Posts from — May 2009
Richard Lewis, Actor/Comedian, giving a speech at the Urban Farming Food Chain launch.
The Urban Farming Food Chain
“Urban Farming has established the Urban Farming Food Chain™, a vertical farming project. The Food Chain consists of “edible” food-producing wall panels mounted on walls of buildings, growing fresh organic produce. The wall systems of the Food Chain concept are as “links” connecting to each location by intention and design, as well as presenting a new definition for the familiar term, ‘food chain’. Los Angeles is the pilot city for the Urban Farming Food Chain, a project we will replicate in other cities.
May 27, 2009 Comments Off
Slightly larger image here.
Advertisement from the Victory Garden era.
Harvest Time, 1943
America makes the best of everything!
Americans are making the best use of their week-ends and vacations by helping bring in the crops. And many are making the best use of Schenley Royal Reserve by saving it for special occasions. All the Schenley distilleries are producing vital alcohol for war purposes only.
May 27, 2009 Comments Off
Prepared by Megan Horst
University of Washington, College of Architecture and Urban Planning
July 1, 2008. 74 pages
Planners and policy-makers in the United States and around the world are increasingly recognizing the importance of food systems planning. Effective food systems planning at the local and regional levels offers tools to address some of the major challenges faced by modern cities, including high rates of joblessness, poverty, and hunger along with growing environmental problems related to fossil fuel dependency and resource consumption. Urban agriculture, mainly in the form of community gardens, is one of the many food systems planning strategies that different cities have been using to address these kinds of problems.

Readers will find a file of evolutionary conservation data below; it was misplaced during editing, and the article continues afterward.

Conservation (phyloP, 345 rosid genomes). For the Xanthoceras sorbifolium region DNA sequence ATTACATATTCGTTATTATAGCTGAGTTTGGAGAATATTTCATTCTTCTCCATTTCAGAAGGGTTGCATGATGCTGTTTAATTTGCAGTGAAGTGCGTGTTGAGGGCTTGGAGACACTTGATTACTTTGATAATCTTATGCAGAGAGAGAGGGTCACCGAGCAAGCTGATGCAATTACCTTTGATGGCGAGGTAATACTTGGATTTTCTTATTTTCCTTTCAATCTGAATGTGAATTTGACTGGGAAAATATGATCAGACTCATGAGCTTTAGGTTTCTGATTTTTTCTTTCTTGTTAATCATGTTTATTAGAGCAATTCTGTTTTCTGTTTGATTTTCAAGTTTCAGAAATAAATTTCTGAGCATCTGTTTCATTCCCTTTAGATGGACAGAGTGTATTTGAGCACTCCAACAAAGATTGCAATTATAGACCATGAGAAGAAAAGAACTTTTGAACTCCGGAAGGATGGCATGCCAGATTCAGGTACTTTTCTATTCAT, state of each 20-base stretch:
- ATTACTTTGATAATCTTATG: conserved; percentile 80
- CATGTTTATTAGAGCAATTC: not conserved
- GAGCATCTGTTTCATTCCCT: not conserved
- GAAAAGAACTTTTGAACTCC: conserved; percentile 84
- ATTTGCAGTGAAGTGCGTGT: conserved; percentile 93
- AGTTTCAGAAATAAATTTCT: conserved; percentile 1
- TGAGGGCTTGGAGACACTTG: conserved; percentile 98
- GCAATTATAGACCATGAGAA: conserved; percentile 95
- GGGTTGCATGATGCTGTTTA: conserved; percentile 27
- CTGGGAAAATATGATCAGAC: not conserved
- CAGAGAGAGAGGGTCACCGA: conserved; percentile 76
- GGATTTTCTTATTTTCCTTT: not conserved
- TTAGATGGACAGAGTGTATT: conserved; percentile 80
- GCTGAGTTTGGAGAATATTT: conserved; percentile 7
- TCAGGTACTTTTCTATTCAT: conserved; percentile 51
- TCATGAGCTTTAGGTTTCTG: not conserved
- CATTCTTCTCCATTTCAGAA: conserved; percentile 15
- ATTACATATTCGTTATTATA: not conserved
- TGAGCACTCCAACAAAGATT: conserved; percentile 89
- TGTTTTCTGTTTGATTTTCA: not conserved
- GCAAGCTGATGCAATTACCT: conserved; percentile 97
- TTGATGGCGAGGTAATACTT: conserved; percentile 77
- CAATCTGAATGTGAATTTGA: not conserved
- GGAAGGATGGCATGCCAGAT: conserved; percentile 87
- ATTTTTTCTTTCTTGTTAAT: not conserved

May 26, 2009 1 Comment
Presenter(s): Dickson Despommier, Robin Elmslie Osler, Carolyn Steel, and J. William Thompson
Date Recorded: April 29, 2009
Sponsored by: The Home Depot Foundation
Learn about the future of urban food production with Robin Osler, Elmslie Osler Architects; Dickson Despommier, Professor of Public Health, Columbia University; Carolyn Steel, Author of Hungry City: How Food Shapes Our Lives; and J. William Thompson, FASLA , editor, Landscape Architecture magazine.
May 24, 2009 Comments Off
Help Goodness Grow
“At Campbell, we believe quality ingredients are grown from the ground up – and make truly delicious soup. That’s why, for over 70 years we’ve painstakingly cultivated seeds for tomatoes that go into our delicious soup.
“Now you can get seeds we use for growing tomatoes. Your request will help Campbell donate seeds to plants gardens in communities and schools across America. This is all part of our commitment to the National FFA Organization, which is dedicated to developing our future leaders through agricultural education.
May 24, 2009 Comments Off
Photo: “Wild Girl” Becky Lerner
Both the white and blue flowers in the photo above are camas. The white one will kill you, but the blue one is food. The native people of the Portland area considered blue camas root a staple. It took three days of cooking in underground fire pits to make it edible. The bulb is said to taste like a sugary, sweet potato.
From May 24 through May 30, local “Wild Girl” Becky Lerner will be eating an entirely wild diet as she forages from sidewalks, parks, wilderness areas and yards in Portland. There will be no dumpster diving or mooching off gardens – Lerner will be surviving on wild edibles only.
May 20, 2009 1 Comment
Dragonfly, A Metabolic Farm For Urban Agriculture
New York City 2009
By Vincent Callebaut Architectures
Excerpts from Vincent Callebaut Architectures:
Architecture has to serve a new agriculture and to design for the new social desire for ecologic mutation and food autonomy! The Dragonfly project suggests building a prototype of an urban farm offering a mixed programme of housing, offices and laboratories using ecological engineering, and farming spaces, which are vertically laid out in several floors and partly cultivated by its own inhabitants. This vertical farm utilizes sustainable applications of organic agriculture based on the intensive production varied according to the rhythm of the seasons. This nourishing agriculture is in favour of the reuse of biodegradable waste and the keeping energy and renewable resources for planning of an ecosystemic densification.